Roots rock at two locations in Trumansburg: the El Caminos at the Pourhouse, 7 p.m., and the Billy Eli Band at the Rongo, 10 p.m.

Sunday 8/26: It's just a coincidence, we think, that the other fine acoustic country blues performer in Ithaca is - no relation - Gerard Burke. Performing at ABC Cafe's brunch, 11 a.m.

Steve Burke
for Ithaca Blog

Another Unsurprising Headline

This is a little too easy to include as a regular Blog feature (see last Saturday's post), but here's another unsurprising headline from the world of politics. From today's New York Times:

Now a Lobbyist, an Ex-Senator Uses Campaign Money

Since leaving Congress, Robert G. Torricelli has made donations from his Senate campaign chest to politicans with influence over his business interests.

Thursday, August 23, 2007

Musefest: August 24 - 26

Musefest, the self-styled "best end-of-summer party in the Northeast," comes to Newhart's Lodge in Newfield this weekend, 24 - 26 August.

Musefest focuses on regional talent, and has quite a roster: Jsan and the Analogue Suns, Thousands of One, Five2, Blue Sky Mission Club, the Settlers, Seth Feldman, Urban Horse Thieves, the Native Earthling Band, Linda Stout, Pete Panek and the Blue Cats, Alan Rose, Technicolor Trailer Park, and many more.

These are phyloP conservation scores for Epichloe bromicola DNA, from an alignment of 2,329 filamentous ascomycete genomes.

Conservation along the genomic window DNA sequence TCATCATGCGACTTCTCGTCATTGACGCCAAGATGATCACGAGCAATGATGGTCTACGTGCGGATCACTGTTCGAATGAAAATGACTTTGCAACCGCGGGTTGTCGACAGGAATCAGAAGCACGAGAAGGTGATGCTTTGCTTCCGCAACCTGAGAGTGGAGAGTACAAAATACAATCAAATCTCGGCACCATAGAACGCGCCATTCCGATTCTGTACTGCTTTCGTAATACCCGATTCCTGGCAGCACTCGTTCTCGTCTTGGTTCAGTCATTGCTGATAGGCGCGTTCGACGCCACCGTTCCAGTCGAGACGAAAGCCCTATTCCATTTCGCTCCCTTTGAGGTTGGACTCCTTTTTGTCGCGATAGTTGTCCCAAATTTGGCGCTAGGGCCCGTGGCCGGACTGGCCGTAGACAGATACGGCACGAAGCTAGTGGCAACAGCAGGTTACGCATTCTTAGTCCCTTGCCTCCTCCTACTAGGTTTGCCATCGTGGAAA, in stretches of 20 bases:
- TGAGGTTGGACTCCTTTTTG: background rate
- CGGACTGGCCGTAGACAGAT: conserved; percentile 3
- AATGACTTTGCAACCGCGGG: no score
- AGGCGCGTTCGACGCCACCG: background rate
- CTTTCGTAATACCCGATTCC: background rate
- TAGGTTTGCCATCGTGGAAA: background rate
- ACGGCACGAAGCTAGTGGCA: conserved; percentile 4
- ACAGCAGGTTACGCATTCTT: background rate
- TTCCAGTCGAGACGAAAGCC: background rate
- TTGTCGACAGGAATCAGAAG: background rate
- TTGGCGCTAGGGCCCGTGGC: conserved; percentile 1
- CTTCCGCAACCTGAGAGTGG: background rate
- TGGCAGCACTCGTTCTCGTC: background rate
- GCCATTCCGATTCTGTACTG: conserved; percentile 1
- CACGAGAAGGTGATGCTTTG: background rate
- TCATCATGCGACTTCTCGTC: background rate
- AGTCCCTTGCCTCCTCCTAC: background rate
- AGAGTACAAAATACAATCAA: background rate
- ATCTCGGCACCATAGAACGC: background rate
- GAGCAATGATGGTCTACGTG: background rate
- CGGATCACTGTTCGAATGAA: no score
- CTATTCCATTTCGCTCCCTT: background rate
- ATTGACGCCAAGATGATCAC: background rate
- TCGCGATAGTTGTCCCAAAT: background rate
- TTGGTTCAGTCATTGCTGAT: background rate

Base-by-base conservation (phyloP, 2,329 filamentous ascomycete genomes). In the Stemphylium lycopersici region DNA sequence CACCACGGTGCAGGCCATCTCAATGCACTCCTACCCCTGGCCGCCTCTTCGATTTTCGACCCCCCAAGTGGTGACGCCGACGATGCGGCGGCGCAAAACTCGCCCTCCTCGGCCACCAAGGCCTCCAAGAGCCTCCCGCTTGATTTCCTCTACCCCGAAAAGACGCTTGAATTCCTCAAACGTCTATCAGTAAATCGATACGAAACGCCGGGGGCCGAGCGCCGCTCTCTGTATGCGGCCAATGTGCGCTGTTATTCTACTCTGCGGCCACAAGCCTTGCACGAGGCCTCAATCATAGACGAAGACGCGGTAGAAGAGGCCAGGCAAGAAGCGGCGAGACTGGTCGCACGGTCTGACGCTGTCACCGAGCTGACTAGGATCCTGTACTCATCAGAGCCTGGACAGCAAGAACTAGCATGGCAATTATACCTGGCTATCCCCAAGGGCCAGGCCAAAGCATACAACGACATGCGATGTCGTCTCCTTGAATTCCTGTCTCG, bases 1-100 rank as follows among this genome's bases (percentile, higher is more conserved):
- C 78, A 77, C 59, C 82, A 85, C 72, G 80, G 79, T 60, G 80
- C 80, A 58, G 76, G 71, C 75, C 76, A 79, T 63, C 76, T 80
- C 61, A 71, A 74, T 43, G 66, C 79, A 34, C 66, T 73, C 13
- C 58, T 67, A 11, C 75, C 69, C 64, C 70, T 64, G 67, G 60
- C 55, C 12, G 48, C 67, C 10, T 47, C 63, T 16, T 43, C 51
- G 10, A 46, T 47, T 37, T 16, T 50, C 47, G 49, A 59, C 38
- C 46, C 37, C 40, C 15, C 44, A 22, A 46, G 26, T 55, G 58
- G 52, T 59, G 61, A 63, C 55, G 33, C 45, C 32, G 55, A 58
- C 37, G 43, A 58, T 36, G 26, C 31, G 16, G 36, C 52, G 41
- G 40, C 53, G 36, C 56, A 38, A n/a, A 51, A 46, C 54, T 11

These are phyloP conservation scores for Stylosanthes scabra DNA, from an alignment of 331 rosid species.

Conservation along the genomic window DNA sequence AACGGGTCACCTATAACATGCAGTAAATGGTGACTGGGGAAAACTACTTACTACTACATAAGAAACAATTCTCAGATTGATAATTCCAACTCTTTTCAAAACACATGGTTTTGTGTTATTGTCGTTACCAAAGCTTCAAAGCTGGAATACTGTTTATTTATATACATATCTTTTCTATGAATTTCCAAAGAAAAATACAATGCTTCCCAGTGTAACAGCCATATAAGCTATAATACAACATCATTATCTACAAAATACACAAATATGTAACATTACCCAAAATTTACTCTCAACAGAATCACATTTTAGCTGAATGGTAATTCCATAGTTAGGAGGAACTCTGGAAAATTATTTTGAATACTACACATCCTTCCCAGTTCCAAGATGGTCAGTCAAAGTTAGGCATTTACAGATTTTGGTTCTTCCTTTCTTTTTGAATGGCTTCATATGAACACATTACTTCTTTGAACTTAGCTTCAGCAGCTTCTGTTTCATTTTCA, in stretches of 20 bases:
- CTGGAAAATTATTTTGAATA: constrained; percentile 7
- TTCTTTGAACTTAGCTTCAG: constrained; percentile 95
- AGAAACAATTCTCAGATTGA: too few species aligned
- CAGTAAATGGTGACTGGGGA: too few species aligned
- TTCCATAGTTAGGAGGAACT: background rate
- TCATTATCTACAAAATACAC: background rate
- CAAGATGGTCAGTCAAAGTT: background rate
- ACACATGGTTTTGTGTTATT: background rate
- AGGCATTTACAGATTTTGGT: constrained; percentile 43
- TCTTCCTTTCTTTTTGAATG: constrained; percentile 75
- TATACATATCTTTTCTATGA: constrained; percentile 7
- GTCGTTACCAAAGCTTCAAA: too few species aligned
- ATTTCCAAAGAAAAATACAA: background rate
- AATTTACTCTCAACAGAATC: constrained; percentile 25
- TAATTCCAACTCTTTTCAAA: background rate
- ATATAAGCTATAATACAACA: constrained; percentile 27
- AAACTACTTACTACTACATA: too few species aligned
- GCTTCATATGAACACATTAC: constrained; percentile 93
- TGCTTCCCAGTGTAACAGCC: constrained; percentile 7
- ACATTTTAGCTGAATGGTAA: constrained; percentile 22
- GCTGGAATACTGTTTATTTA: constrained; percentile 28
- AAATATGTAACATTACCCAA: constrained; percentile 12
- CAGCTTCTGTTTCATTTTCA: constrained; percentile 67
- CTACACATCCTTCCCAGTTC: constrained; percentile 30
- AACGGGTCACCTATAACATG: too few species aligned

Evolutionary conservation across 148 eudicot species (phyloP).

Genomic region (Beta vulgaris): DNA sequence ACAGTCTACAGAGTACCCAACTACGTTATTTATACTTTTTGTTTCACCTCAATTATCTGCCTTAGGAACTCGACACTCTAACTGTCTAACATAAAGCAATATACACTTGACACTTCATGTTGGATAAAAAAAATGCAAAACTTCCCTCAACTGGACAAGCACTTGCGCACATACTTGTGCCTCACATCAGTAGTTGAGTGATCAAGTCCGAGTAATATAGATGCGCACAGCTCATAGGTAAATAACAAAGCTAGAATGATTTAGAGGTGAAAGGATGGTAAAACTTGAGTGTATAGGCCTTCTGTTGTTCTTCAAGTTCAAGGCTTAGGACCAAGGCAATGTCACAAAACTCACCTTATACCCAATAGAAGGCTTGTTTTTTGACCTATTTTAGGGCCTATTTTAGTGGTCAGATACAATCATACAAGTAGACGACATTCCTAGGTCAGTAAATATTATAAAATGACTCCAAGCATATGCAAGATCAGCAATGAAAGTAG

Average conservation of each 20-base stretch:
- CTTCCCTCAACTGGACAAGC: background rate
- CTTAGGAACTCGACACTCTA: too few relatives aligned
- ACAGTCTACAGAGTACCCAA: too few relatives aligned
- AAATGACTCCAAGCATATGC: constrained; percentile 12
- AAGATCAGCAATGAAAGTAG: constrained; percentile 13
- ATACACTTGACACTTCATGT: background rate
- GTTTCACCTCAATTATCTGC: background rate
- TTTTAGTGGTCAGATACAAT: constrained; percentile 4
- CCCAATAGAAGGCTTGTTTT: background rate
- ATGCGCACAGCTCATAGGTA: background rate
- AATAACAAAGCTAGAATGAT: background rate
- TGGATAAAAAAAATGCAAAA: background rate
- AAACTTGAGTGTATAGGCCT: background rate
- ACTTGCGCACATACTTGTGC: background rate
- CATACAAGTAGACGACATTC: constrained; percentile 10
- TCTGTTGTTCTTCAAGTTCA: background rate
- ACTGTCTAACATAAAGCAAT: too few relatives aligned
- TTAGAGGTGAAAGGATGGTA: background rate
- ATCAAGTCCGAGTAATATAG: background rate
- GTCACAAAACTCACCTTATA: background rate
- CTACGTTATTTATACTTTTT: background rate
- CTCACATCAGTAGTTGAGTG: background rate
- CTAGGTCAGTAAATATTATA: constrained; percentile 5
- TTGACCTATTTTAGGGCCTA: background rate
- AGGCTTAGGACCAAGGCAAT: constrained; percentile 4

It's the 8th annual show for Musefest, which has gone through changes of format, locale, and policies in trying to present the best possible show in the best possible environment.

The shadow of the GrassRoots Festival looms over Musefest, which has struggled with a smaller-sibling status, and also the issue of possible festival fatigue among the 15,000 attendees of GrassRoots, about a month before.

There's only one way to see if Musefest is for you, and to help it progress, and that's to go.

Admission is $45 at the gate, and $30 in advance from Small World Music, at 614 W. State St., 256-0428. Advance tickets are still available at Small World as of Friday, 8/24.

More information is available at Musefest's website,

Steve Burke
for Ithaca Blog

GrassRoots Reprise at the Fairgrounds Tonight

The GrassRoots Festival plays an evening's reprise tonight at the Trumansburg Fairgrounds, as part of the venerable Fairgrounds' other major annual event, the Trumansburg Fair, which precedes GrassRoots by 14 decades or so.

Participating in this show of respect and affection for the Fair are "the GrassRoots All-Stars," a fittingly ragtag crew of local luminaries that includes Sim Redmond, Tara Nevins, Jeb Puryear, Johnny Dowd, Jennie Stearns, Kevin Kinsella, Pat Burke, Gregor Sayet-Bone, Amy Glicklich, Timmy "Luscious" Brown, and many others.

The concert starts at 7 and will go until midnight. Admission to the Fair is $4, and includes the show.

The rest of the Fair is also a trip, with a Ferris wheel, and many other rides whose names don't get capitalized, or maybe they do (Tilt-A-Whirl?). Chances to win kewpie dolls in games of skill also abound, as do funnel cakes.